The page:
Medicine Anthropology Theory is an English-language, fully open access journal hosted by the University of Edinburgh that publishes scholarly articles, position pieces, reviews, and notes from the field related to the fields of medical anthropology, the anthropology of biomedicine, critical global health studies, medical humanities, and science and technology studies.
Aims and scope
Our goals are to provide timely access to original research; generate new thinking about the relationships between society and medicine; and publish experimental, accessible, and engaging academic content that pushes the frontiers of academic writing. MAT is committed to open access publishing as the best means of ensuring that academic debates are inclusive and open to new ideas and that important research reaches the broadest possible international readership across disciplines and publics.
MAT is grounded in the comparative and ethnographic traditions of medical anthropology but encourages engagement with cutting-edge thinking from other disciplines within the social sciences and humanities. It seeks to bring researchers with diverse theoretical and political positions into conversation with one another and encourages authors to tackle major current debates, challenges, and events related to health and medicine.
As we move towards an open access future in academic publishing, MAT is committed to building structures and ways of working that are accessible, inclusive, fair, ethical, and sustainable. MAT recognises that academic publishing is rooted in historical, gendered, and colonial power relationships. Open access publishing addresses some of these issues but also creates new risks, including the potential for new forms of unfair labour relations and gender hierarchies, as well as the consolidation of knowledge within elite institutions. Our journal ethos statement includes commitments to abolishing internships and volunteer labour for administrative tasks; establishing a fair, supportive, and inclusive editorial practice; ensuring robust complaints procedures are in place; distributing credit for journal work; and internationalising the readership, authorship, and governance of the journal.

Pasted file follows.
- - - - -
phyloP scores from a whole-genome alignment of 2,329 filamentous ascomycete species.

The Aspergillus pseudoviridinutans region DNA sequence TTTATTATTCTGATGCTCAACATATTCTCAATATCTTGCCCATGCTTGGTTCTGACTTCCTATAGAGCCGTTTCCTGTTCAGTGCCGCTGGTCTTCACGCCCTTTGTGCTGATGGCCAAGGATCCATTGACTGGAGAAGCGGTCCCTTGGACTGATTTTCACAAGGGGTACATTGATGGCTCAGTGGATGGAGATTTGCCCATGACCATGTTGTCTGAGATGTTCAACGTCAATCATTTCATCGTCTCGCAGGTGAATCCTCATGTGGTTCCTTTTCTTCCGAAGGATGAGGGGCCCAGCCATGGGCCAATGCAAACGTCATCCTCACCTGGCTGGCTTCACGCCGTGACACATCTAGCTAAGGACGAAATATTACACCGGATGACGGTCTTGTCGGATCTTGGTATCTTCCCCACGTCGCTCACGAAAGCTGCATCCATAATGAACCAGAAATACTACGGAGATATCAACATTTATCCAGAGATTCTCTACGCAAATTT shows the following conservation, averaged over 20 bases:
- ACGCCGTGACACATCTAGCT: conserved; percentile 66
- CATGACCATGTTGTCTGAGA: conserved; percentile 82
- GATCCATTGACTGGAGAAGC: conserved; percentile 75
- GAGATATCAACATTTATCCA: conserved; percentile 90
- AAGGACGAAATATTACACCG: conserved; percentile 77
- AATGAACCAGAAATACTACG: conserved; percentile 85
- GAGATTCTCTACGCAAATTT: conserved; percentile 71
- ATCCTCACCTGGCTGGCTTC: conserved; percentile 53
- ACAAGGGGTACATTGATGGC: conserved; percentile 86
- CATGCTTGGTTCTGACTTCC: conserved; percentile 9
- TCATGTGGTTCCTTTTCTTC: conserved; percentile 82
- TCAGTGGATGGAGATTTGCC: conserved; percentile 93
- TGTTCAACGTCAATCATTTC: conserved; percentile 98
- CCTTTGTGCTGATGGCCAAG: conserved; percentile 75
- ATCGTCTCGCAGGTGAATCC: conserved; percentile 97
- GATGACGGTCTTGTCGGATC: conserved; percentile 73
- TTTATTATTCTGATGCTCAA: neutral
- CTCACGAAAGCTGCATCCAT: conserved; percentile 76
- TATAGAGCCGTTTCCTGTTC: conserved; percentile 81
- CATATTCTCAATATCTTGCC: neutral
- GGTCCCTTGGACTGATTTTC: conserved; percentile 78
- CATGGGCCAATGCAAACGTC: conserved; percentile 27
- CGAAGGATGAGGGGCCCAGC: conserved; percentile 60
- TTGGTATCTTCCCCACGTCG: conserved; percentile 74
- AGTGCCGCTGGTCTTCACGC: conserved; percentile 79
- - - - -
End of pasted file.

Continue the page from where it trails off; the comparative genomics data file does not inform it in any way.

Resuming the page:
MAT began as a reincarnation of the Dutch journal Medische Antropologie, which was housed at the University of Amsterdam under the direction of Sjaak van der Geest for 28 years, from 1989 to 2012. This journal was a continuation of a simple newsletter which aimed to stimulate communication and discussion among any researchers, teachers, and healthcare professionals in Belgium and the Netherlands who took an interest in the social and cultural aspects of ill health and medicine.
MAT began its journey as an international journal that would be widely read and easily accessible to the broader global public in 2013, and has since been engaged in addressing issues at the intersection of health, culture, and society. The journal’s founding values were of accessibility, internationalism, generous collegiality, interdisciplinarity, and quality. Accessibility was at the core of the MAT project, and for founding editors Eileen Moyer and Vinh-Kim Nguyen, accessibility was not only about open access; it was also about ‘deprovincializing’ medical anthropology, supporting scholarship of interest beyond elite universities, and moving the field beyond the at-times hermetic language that had come to haunt academic writing. After six years of fruitful collaboration, the founding editors stepped down as the journal made a transition into the creative hands of the MAT Collective at the University of Edinburgh. MAT has always been a collective effort, with its intellectual community forged through day-to-day interactions in the academic centres that have hosted it and through the virtual collaborations that frequently occur between members of our globally dispersed editorial team.
The Edinburgh MAT Collective is based at the Edinburgh Centre for Medical Anthropology (EdCMA), which is known for its collaborative and creative ethos. The horizontal governance structure of the collective reflects this ethos; it stands against unethical and exploitative research and publishing practices with the aim of expanding on the journal’s original global vision through an additional commitment to fostering conversations among researchers employed at institutions inF the Global South, where much medical anthropology and global health research has traditionally been carried out. While maintaining its commitment to open access publishing, MAT will transform into a fully indexed journal in 2020.